Sunday, January 20, 2008

The heat taking its toll

Well things haven't really been doing too much lately except almost dying in the heat and non-rain. Out the front I have agapanthus which I thought were fairly drought tolerant plants, but even those have withered away in the heat, what a few weeks ago were nice lush plants are now clumps of dry yellow leaves with a few green shoots here and there, even my frangipanies are looking a bit sad from the heat and lack of rain.

The corn patch has set some cobs but it didnt escape the heat either with quite a bit of the leaves being burnt.

The tomato plants dont seem to be going that well, the plants themselves look good but there is not too many flowers and the flowers that are there dont seem to be setting, not sure what the problem is there, might have to try again with a different variety.

This morning I went to the local flea market and bought a bag of pig manure and a bag of sheep manure from a nearby, farmer to go on the garden, will see how that goes I have only ever used horse manure on the garden.

Friday evening I got out the back with my hand shovel and attacked the Caltrop which again has spurted into life. I had thought that I might have to resort to spraying it because there seemed to be a lot in the back yard, which was well and truly on its way to setting seed, but after about an hour of walking around and slicing each plant I found, off below ground level with my hand shovel, I found there was fewer plants than I had originally thought, so I am happy that my methods seem like they are working. I have been collecting the seeds in a bucket by the back door, and that is starting to build up nicely.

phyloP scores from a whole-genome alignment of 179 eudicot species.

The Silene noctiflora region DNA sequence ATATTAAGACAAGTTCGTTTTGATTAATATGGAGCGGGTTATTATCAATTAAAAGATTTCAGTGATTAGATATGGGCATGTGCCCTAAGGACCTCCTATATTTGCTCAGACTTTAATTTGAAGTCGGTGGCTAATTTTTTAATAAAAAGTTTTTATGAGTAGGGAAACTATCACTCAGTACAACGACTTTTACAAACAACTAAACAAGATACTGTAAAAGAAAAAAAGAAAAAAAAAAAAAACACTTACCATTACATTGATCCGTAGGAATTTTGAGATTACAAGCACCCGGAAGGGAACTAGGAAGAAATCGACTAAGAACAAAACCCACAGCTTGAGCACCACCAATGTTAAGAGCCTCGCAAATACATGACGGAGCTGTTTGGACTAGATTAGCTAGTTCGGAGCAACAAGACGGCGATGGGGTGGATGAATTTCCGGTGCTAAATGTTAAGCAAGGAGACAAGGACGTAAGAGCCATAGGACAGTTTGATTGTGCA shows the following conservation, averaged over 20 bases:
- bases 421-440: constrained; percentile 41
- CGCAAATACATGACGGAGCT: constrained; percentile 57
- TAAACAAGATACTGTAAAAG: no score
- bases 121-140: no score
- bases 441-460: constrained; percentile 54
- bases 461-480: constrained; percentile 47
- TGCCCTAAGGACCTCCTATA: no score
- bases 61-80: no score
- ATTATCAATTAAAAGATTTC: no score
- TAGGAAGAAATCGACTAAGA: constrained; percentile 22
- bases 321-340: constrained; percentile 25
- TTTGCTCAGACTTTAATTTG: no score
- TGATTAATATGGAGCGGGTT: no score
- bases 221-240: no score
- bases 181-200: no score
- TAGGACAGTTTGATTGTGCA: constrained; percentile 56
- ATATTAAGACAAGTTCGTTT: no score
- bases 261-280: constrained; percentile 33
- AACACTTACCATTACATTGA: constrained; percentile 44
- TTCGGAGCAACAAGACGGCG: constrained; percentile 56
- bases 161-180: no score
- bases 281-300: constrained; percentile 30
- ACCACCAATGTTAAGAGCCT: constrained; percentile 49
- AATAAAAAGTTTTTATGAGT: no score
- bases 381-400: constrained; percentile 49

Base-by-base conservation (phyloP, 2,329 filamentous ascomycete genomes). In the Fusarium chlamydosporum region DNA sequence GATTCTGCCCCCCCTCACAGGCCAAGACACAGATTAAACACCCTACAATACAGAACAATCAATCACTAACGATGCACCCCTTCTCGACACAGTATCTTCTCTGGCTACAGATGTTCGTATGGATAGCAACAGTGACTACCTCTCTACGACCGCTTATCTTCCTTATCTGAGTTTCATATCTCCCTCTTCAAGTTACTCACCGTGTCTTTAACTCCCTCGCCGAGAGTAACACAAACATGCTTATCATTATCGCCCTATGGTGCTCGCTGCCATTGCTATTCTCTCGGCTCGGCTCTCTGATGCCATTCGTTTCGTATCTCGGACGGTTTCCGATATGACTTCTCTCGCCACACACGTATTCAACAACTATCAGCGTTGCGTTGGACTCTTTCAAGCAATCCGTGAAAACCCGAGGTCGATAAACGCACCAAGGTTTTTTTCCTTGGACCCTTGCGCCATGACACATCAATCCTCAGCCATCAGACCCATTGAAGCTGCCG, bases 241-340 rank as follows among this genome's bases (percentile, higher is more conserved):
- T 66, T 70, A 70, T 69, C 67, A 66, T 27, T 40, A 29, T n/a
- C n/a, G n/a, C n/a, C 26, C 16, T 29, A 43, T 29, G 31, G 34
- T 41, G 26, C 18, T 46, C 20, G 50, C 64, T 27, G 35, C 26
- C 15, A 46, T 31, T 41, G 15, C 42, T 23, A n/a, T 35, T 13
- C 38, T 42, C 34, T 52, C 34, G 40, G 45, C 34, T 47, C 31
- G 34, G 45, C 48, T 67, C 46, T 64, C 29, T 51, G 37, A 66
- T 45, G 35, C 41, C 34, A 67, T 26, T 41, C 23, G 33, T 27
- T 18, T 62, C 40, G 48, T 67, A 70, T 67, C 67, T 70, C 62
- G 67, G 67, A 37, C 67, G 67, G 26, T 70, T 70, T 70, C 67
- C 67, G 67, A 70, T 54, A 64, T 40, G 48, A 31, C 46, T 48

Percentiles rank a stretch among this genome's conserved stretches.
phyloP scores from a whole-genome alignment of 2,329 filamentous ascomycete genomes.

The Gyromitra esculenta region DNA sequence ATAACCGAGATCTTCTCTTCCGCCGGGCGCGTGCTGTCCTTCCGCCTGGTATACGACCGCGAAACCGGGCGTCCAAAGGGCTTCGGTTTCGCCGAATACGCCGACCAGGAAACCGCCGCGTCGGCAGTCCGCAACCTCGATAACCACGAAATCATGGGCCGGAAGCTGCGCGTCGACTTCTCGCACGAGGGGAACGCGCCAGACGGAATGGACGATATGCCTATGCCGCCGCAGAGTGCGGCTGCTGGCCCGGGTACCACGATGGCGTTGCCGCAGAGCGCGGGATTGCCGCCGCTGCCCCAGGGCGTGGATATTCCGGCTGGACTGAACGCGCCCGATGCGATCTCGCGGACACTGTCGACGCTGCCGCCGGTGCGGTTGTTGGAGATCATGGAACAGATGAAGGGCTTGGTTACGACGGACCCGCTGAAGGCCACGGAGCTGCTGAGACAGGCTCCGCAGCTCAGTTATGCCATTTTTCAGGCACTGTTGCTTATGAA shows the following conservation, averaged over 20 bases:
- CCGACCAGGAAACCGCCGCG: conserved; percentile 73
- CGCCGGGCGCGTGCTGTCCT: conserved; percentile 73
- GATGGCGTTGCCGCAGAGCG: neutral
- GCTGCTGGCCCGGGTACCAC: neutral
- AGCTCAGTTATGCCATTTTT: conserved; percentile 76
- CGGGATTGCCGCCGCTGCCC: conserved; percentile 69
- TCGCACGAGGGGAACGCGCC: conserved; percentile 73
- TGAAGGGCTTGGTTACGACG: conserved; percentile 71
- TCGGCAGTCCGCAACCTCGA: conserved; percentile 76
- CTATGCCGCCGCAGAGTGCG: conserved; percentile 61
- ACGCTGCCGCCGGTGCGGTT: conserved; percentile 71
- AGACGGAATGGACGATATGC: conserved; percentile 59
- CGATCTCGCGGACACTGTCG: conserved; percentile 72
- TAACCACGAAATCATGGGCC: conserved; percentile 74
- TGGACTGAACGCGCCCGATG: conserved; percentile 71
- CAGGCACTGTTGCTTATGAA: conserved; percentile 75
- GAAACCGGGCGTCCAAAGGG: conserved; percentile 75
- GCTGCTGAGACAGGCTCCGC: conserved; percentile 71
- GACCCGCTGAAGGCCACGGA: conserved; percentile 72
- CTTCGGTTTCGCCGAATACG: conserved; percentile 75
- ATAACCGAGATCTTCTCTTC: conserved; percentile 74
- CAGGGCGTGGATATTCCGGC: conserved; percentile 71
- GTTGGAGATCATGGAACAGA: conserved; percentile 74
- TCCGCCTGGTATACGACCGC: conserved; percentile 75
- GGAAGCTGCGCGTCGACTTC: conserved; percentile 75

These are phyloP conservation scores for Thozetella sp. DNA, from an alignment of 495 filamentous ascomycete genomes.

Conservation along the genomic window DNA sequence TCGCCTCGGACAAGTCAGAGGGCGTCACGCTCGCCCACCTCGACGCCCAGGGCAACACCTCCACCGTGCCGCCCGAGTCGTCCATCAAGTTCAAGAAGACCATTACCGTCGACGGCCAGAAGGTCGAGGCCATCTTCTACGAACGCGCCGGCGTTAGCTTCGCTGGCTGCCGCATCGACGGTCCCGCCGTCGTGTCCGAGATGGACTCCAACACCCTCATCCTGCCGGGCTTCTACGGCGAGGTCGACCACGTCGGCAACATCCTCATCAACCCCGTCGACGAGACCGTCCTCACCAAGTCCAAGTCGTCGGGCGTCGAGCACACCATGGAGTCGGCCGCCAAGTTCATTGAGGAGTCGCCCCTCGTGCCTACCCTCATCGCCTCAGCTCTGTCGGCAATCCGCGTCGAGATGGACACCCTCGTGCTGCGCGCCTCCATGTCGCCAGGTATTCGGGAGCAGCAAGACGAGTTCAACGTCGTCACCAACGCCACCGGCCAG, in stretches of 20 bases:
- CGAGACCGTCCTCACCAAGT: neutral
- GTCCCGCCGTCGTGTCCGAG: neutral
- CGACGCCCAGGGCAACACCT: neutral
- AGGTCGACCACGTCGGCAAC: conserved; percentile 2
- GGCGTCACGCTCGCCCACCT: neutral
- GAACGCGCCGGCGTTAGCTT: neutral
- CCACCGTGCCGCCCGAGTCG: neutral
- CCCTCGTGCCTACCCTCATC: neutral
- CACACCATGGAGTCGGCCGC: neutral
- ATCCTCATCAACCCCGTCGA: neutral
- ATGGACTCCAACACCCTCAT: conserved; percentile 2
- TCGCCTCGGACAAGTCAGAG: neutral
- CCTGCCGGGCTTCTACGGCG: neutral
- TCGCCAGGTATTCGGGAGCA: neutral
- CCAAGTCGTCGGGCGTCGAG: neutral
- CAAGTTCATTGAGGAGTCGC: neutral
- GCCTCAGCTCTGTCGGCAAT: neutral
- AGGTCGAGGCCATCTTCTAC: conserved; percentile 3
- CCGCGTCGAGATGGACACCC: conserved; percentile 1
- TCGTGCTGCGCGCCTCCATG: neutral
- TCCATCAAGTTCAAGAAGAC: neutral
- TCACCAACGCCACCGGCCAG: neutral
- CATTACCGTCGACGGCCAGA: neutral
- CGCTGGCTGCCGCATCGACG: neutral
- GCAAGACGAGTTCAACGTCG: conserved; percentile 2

Wednesday, January 9, 2008

Knited Dish Cloths

During our recent "lack of internet" I decided that I would do some knitting, and thought I would make up some dish cloths for cleaning. I get so annoyed when the chux cloth starts to fall apart, but I still keep using it wanting to get the most out of it before I let the worms at it.

Here it is at the start,

and here is the finished product

It was really easy to make and only took me two nights to do it while sitting in front of the TV. Now to find the motivation to use it and get those dishes done

Pumpkin vines are looking like vines

I noticed the other day that my pumpkin plants that are planted amongst the corn have grown from little things to actually looking like vines, they even have some flower buds on them so now its just a mater of waiting to see if there are both male and female plants and if they set fruit. Now starts the chasing and training to keep them in the garden.